Gabriela Lena FRANK (b. 1972)
Hilos (Threads) for clarinet, violin, cello and piano (2010) [27:19]
Danza de los Saqsampillos for two marimbas (2000/2006) [6:55]
Adagio para Amantaní for cello and piano (2007) [9:43]
Quijotadas for string quartet (2007) [22:45]
Gabriela Lena Frank (piano)
ALIAS Chamber Ensemble
rec. 22-23 May and 1-2 August, 2010, Turner Recital Hall, Vanderbilt University, Nashville, Tennessee, USA
NAXOS 8.559645 [66:41]
Gabriela Lena Frank is a pianist-composer with fascinating ethnic roots, and she explores that heritage in much of her music. Her parents are from Peru and Lithuania and she’s of Jewish descent. The mixture makes for a unique blend, of which the single biggest component is Peru’s native folk-musical styles and rhythms. The centerpiece of the CD is a half-hour chamber work, Hilos (Threads), the threads of which are (one imagines) the four instruments, which appear together and in nearly every available combination of two.
Thus in the first movement of Hilos we get all four instruments together — piano, violin, cello, clarinet — which is reduced to clarinet with a very characterful pizzicato cello in the second dance and a rhapsodic violin solo urged on by piano in the third. The music is all richly evocative of Peruvian folk-dance, with stamping rhythms and impressive virtuosity required. There is melody, but not in the western sense. Readers here are not likely to whistle Hilos, except maybe the toe-tapping “Juegos” for violin, cello, and clarinet. The musical language has impressive internal logic. And a lot of this is pure pleasure, too, like the almost jazzy piano trills in the final movement. I’ve listened repeatedly with great pleasure: the tribes of Peru might not have heard anything quite like this - unless the sidelong glance at Stravinsky in the fourth dance is a happy coincidence - but they and we ought to be happy to.
The Danza de los Saqsampillos might be the easiest work to like on the program: arranged for two marimbas from a two-piano original, it’s a very catchy dance that really realizes the sound potential of the instruments. I’m not sure I’d enjoy it as much on piano, not without the back-and-forth between the dueling marimba players and the evocative sounds the instrument conjures up.
The Adagio para Amantaní is a much more withdrawn, introspective work, and though it’s scored for cello and piano they take turns in their laments; if they play together at all it is only for a few seconds. I should note that, according to Gabriela Lena Frank’s wonderful booklet note, Amantaní is an island: “Situated in the middle of Lake Titicaca between Perú and Bolivia, the island is both beautiful and frighteningly barren, and its inhabitants depend on one another deeply in order to survive the cold and arid climate.”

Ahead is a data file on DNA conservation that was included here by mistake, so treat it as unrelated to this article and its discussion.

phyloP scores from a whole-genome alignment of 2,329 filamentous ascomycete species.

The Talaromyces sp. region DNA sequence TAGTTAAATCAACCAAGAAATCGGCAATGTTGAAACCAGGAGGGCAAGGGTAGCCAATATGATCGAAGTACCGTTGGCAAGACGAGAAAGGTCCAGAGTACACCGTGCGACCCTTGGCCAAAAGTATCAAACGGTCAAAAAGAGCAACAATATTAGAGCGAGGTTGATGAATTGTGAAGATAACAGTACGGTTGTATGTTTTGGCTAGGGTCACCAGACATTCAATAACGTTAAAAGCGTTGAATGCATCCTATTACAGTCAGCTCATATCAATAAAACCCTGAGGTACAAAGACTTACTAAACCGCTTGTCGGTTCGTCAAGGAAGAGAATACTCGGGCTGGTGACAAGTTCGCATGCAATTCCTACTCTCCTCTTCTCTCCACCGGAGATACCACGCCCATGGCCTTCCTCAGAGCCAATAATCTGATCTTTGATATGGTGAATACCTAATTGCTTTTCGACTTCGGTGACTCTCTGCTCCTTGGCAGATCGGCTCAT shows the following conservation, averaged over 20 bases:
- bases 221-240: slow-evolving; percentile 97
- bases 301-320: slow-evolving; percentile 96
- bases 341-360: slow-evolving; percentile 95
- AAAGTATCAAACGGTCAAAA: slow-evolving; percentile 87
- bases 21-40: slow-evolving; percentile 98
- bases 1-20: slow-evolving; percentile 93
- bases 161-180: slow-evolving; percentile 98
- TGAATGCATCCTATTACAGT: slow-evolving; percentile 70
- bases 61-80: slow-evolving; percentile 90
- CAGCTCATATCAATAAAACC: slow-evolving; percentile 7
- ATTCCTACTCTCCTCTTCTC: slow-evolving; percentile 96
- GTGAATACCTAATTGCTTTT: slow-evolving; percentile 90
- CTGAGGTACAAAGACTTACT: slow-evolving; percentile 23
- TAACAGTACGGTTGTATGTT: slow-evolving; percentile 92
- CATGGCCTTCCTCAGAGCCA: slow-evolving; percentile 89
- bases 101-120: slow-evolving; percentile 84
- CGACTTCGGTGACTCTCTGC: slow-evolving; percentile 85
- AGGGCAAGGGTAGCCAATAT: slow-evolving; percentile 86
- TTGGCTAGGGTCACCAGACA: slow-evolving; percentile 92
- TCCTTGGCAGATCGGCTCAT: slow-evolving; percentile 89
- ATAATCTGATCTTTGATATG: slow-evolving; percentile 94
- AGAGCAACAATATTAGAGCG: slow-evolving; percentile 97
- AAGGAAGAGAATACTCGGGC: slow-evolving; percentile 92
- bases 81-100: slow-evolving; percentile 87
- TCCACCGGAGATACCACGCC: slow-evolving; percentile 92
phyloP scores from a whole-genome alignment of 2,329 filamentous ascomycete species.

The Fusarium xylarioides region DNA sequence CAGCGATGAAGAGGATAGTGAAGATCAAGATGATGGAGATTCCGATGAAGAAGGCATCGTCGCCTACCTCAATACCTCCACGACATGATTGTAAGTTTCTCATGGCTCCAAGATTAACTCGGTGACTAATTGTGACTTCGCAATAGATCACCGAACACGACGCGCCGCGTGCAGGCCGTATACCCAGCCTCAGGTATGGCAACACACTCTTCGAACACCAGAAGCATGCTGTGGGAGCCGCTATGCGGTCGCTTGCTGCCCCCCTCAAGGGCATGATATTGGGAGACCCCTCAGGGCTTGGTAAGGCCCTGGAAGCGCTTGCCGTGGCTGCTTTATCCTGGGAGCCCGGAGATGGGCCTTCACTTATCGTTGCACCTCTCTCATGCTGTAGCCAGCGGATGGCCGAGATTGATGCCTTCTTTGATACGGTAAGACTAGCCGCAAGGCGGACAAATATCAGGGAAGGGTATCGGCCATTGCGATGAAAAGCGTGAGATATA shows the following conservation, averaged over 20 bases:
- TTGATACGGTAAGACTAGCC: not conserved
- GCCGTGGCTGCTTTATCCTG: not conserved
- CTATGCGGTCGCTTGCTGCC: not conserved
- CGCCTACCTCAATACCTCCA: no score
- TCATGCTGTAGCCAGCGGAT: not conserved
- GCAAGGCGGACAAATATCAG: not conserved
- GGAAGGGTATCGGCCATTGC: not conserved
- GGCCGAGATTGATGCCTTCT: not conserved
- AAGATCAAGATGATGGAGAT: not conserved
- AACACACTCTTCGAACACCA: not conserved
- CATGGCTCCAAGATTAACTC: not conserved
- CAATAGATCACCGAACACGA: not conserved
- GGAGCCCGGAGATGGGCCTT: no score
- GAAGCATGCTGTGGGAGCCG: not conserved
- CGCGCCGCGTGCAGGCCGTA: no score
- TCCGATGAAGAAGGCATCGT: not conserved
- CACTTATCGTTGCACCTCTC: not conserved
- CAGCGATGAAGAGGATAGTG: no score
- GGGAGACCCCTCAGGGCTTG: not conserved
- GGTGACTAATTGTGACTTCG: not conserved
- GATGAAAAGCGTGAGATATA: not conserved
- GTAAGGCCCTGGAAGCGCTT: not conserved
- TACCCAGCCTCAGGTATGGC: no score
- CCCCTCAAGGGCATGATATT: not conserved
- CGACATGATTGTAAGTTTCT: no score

The disc then concludes with Quijotadas, a suite for string quartet based on the Don Quixote: there’s a tripping, lively seguidilla at the beginning (adventures at the inn?), a portrait of the Don’s descent into madness, and another descent portrait, of his entry into the cave, a movement which has a suitably ghostly and mysterious conclusion. The best parts of the quartet - including that outstanding seguidilla - are really terrific, though I wouldn’t rate this as highly as the Danza or Hilos.
That is, however, very high indeed. This is wonderful music, and whether you call it “American” music, or “Latin-American” music, or folk-inspired, or whatever, Gabriela Lena Frank has a distinctive, interesting voice, and she writes extremely well-crafted music that’s a great pleasure to hear. Her piano contributions here are very good, the ALIAS Chamber Ensemble is up to all of Frank’s technical demands and complex rhythms - listen to the exquisite pizzicatos in the seguidilla - and the recorded sound is exemplary. What more can I say? This is a release to be excited about.
When this CD is loaded into a computer, the Gracenote database identifies its genre as “rock.” I’d object but, hey, Danza de los Saqsampillos rocks.
Extremely well-crafted music that’s a great pleasure to hear. Peruvian folk rhythms, but don’t pigeonhole this as “ethnic”.